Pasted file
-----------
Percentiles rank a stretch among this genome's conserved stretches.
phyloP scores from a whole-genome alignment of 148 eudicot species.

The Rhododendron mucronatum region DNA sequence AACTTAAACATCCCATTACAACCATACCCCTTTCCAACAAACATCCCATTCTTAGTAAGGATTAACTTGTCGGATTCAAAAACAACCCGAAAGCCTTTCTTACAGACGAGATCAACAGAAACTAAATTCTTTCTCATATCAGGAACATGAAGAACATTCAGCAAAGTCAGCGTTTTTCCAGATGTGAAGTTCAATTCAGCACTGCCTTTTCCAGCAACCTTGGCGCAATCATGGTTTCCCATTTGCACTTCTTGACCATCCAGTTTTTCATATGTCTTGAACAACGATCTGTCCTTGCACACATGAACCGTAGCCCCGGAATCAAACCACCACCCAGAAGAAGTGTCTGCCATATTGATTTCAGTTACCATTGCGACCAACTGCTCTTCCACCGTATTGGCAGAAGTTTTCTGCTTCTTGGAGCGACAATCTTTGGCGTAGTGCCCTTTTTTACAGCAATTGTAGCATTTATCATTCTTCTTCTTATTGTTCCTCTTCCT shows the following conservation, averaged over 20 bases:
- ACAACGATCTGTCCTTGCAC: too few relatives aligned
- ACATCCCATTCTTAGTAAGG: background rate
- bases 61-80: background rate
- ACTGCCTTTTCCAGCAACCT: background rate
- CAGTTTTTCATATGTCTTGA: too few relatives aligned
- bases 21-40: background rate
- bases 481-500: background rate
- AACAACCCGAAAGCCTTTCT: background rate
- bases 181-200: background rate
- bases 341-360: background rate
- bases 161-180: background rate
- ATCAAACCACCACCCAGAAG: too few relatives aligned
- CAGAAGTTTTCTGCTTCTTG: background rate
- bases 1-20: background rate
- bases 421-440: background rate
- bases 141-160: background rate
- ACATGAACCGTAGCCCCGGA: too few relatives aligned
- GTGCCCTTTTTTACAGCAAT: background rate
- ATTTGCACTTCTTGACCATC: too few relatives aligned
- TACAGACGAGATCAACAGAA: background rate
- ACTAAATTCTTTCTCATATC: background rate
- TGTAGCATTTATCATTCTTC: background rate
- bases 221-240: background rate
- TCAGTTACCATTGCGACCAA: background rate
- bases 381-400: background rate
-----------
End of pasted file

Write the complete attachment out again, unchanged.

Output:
Percentiles rank a stretch among this genome's conserved stretches.
phyloP scores from a whole-genome alignment of 148 eudicot species.

The Rhododendron mucronatum region DNA sequence AACTTAAACATCCCATTACAACCATACCCCTTTCCAACAAACATCCCATTCTTAGTAAGGATTAACTTGTCGGATTCAAAAACAACCCGAAAGCCTTTCTTACAGACGAGATCAACAGAAACTAAATTCTTTCTCATATCAGGAACATGAAGAACATTCAGCAAAGTCAGCGTTTTTCCAGATGTGAAGTTCAATTCAGCACTGCCTTTTCCAGCAACCTTGGCGCAATCATGGTTTCCCATTTGCACTTCTTGACCATCCAGTTTTTCATATGTCTTGAACAACGATCTGTCCTTGCACACATGAACCGTAGCCCCGGAATCAAACCACCACCCAGAAGAAGTGTCTGCCATATTGATTTCAGTTACCATTGCGACCAACTGCTCTTCCACCGTATTGGCAGAAGTTTTCTGCTTCTTGGAGCGACAATCTTTGGCGTAGTGCCCTTTTTTACAGCAATTGTAGCATTTATCATTCTTCTTCTTATTGTTCCTCTTCCT shows the following conservation, averaged over 20 bases:
- ACAACGATCTGTCCTTGCAC: too few relatives aligned
- ACATCCCATTCTTAGTAAGG: background rate
- bases 61-80: background rate
- ACTGCCTTTTCCAGCAACCT: background rate
- CAGTTTTTCATATGTCTTGA: too few relatives aligned
- bases 21-40: background rate
- bases 481-500: background rate
- AACAACCCGAAAGCCTTTCT: background rate
- bases 181-200: background rate
- bases 341-360: background rate
- bases 161-180: background rate
- ATCAAACCACCACCCAGAAG: too few relatives aligned
- CAGAAGTTTTCTGCTTCTTG: background rate
- bases 1-20: background rate
- bases 421-440: background rate
- bases 141-160: background rate
- ACATGAACCGTAGCCCCGGA: too few relatives aligned
- GTGCCCTTTTTTACAGCAAT: background rate
- ATTTGCACTTCTTGACCATC: too few relatives aligned
- TACAGACGAGATCAACAGAA: background rate
- ACTAAATTCTTTCTCATATC: background rate
- TGTAGCATTTATCATTCTTC: background rate
- bases 221-240: background rate
- TCAGTTACCATTGCGACCAA: background rate
- bases 381-400: background rate